Lions poisoned for bone trade in Mozambique - Peace Parks Foundation
Mozambique’s Minister of Land, Environment and Rural Development, Celso Correia, has confirmed that the 150,000 cubic metres of wood seized so far in “Operation Trunk”, in the north and centre of the country, will be sold to the highest bidder at public auction, reports Monday’s issue of the independent newssheet “Mediafax”.
“Operation Trunk” was launched in March to check the legality of timber operations. Over 120 timber yards were inspected, and illegal operations were discovered in 75 per cent of them. Many of these illegalities were found in timber yards owned by Chinese citizens.
Speaking to timber operators at a meeting in Maputo last week, Correia said the wood will be sold at auction, and the condition for participation in the auction is that the buyers must be willing to use the wood to make school desks. It is hoped that the seized wood will produce 800,000 desks – this will meet the requirements of the national education system for at least the coming year.
Correia’s announcement may go some way towards mollifying legal timber operators who were horrified by his Tuesday declaration that all logging is banned for the next three months (April, May and June). Since the first quarter of the year, January to March, is already a closed season for logging, this means there is now a six month ban on logging.
This move is intended to provide time to reorganize the timber industry and protect the country’s forests from the ravages of uncontrolled logging. But the timber companies protested that the three month ban will cause them huge losses.
One operator, Narciso Eusebio, told Correia at the meeting that it was “unthinkable” for his company to sit back for three months and produce nothing. “We have electricity and water bills and wages to pay”, he said. “How are we going to pay these bills, if we are not working? Some of us work in yards that we have hired. How are we going to pay the monthly rent?”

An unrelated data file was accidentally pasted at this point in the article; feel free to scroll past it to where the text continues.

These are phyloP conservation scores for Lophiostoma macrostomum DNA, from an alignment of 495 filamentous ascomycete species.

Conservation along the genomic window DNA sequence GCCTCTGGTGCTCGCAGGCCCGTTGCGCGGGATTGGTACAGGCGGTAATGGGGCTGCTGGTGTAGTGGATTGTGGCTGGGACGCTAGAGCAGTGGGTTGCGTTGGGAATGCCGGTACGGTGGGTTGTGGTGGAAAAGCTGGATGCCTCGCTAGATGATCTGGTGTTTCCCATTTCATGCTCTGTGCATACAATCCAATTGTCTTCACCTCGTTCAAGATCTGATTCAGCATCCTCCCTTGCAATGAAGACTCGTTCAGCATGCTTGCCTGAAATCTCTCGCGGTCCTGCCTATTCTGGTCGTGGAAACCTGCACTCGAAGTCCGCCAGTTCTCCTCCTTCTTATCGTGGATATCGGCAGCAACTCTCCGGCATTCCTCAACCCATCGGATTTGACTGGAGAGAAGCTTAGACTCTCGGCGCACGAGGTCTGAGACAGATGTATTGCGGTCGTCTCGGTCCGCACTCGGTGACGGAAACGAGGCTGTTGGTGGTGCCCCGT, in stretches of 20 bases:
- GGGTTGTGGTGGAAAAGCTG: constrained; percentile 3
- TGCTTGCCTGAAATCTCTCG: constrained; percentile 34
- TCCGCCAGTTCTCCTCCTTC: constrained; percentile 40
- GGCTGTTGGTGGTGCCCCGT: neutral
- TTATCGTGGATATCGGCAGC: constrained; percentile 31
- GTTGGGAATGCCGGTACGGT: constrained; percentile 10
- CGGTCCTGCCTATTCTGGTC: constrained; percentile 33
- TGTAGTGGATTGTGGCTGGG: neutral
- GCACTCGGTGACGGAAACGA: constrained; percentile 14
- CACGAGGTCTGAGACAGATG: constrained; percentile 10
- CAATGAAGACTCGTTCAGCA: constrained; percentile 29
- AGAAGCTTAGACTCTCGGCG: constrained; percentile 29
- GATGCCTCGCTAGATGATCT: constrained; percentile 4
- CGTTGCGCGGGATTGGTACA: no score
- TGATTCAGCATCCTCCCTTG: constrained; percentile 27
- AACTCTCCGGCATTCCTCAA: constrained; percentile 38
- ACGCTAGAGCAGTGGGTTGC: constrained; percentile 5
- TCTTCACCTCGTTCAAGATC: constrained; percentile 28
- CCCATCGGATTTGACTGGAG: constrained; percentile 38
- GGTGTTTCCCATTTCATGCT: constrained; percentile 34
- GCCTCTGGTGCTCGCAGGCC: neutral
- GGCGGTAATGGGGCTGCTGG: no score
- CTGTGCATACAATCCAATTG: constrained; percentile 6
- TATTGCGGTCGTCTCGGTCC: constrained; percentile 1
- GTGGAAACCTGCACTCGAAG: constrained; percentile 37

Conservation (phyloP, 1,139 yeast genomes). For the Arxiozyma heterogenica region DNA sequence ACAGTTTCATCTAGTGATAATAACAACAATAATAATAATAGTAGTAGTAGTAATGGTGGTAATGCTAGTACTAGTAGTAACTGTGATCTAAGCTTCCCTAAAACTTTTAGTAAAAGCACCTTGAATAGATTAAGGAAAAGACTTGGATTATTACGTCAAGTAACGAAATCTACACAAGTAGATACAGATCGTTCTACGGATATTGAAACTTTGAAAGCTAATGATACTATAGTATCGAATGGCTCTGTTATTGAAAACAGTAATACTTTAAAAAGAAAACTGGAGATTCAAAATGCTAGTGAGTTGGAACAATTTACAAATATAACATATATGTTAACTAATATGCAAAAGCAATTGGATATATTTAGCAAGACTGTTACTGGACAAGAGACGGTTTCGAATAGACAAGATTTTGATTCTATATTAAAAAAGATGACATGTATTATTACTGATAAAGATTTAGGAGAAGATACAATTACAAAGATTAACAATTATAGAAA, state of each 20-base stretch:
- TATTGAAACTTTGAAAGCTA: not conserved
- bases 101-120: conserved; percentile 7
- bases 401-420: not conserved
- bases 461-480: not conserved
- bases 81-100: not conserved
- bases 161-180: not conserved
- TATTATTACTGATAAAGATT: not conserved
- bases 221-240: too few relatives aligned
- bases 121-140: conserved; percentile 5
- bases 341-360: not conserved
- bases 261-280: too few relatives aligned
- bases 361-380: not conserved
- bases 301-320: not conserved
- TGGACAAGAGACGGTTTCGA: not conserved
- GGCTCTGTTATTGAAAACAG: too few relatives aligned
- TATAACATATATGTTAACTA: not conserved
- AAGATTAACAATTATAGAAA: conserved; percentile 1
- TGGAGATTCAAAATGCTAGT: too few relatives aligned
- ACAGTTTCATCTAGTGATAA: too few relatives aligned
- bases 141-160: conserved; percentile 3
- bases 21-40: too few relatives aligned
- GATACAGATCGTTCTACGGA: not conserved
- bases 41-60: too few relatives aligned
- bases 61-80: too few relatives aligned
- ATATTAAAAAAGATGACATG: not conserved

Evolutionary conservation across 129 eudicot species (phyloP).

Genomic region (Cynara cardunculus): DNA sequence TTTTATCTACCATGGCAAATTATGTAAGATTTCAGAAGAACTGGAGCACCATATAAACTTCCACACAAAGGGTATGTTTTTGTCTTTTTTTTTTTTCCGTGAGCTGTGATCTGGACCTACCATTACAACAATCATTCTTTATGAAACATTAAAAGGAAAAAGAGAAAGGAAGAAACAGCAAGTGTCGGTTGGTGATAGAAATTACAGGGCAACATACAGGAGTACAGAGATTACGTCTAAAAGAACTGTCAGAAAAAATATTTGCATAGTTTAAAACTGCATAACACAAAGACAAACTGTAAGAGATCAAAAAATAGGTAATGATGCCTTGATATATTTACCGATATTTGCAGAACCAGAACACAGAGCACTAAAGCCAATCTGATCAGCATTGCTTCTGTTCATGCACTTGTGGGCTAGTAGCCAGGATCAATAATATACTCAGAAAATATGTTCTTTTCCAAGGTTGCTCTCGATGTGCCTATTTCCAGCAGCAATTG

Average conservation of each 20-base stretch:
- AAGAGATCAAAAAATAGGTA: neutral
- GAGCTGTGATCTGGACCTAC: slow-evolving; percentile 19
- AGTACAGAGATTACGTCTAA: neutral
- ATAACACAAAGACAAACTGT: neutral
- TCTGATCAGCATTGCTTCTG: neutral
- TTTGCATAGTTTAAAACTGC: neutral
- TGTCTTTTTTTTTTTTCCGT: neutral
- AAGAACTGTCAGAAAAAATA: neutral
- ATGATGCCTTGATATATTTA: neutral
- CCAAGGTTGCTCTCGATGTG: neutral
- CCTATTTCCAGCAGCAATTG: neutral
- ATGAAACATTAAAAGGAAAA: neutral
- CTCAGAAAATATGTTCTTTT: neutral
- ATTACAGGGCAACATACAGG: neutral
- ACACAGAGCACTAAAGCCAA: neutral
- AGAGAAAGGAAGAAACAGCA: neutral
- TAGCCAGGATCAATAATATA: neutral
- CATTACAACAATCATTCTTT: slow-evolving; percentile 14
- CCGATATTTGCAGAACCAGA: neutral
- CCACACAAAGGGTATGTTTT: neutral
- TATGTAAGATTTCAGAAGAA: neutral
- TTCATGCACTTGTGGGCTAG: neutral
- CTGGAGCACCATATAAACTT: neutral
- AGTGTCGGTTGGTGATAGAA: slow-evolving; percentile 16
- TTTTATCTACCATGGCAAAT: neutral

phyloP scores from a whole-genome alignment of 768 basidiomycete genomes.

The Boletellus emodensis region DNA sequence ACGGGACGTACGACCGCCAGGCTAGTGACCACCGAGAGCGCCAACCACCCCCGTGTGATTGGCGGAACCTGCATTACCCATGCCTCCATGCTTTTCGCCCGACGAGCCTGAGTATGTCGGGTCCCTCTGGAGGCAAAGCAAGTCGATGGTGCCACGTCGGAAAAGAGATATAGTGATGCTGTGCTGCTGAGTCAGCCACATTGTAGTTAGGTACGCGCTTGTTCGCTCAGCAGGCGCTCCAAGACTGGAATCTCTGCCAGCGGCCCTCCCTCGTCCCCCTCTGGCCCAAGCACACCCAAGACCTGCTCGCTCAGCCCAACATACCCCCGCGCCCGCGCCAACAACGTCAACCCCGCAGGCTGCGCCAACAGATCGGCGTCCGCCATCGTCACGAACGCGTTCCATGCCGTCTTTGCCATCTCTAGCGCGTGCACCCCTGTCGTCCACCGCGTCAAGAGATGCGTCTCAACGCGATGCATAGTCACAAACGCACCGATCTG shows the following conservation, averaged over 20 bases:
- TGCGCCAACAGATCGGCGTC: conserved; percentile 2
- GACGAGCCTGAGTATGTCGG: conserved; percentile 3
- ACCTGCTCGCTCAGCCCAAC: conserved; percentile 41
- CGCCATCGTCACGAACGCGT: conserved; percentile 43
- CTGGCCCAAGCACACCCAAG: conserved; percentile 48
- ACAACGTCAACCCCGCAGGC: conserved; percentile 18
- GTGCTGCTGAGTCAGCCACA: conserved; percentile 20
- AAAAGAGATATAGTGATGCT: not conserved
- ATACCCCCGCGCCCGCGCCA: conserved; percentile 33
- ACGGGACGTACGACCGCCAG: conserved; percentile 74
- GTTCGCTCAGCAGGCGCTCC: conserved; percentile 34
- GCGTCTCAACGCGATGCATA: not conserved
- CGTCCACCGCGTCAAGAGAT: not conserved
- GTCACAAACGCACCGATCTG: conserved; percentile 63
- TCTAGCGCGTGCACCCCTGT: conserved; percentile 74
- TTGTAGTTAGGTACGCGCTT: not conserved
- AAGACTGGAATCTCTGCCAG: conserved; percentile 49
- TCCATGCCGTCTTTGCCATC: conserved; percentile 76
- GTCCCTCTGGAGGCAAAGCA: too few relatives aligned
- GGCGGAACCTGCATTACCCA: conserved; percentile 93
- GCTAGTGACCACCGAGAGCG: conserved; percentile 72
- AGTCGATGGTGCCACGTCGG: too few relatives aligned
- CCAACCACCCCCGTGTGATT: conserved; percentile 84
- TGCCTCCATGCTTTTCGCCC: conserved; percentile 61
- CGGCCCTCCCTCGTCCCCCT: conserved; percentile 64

A second timber operator, Jose Cardoso, said “we don’t have any timber in stock. We have contracts for more than a year with some companies. But now we are banned from working, and we are being treated like bandits just because there are some dishonest operators”.
“We are not thieves”, protested a third operator. ‘There are people who have invested a lot of money, and the government must find a way to overcome this”.
Correia listened to the complaints, but told his audience that the decision for a three month ban on logging had been taken and would not be changed. What was at stake, he said, was the interests of all Mozambicans and not of this or that individual.
Without this measure, he warned, within a couple of years there would be no forests left in Mozambique.
“It’s a real problem”, he said, “because there are honest operators who are being prejudiced. We must separate the interest of individuals from the public interest. The moment demands maturity. The results of Operation Trunk reveal a desolate and unacceptable scenario of the devastation of our forests”.
“During Operation Trunk, we found total anarchy in the way forestry operators were working”, Correia continued, “which shows flagrant impunity, and that’s why we decided to suspend for 90 days the start of the forestry exploitation period”.
The ban has been welcomed among environmentalists. Thus the coordinator of the Forest Programme of the Worldwide Fund for Nature (WWF) in Mozambque, Rito Mabunda, congratulated the government on the ban. He believed that the three month period for reorganizing the timber industry would allow for sustainable exploitation of forestry resources.
He warned that it was imperative to strengthen inspection activities to prevent illegal loggers continuing to cut down trees during the three month ban.
Both Operation Trunk and the three month ban only affect the central and northern provinces. That is because there has already been severe deforestation in the southern provinces of Maputo, Gaza and Inhambane, where there are no substantial hardwood forests left.Source: AIM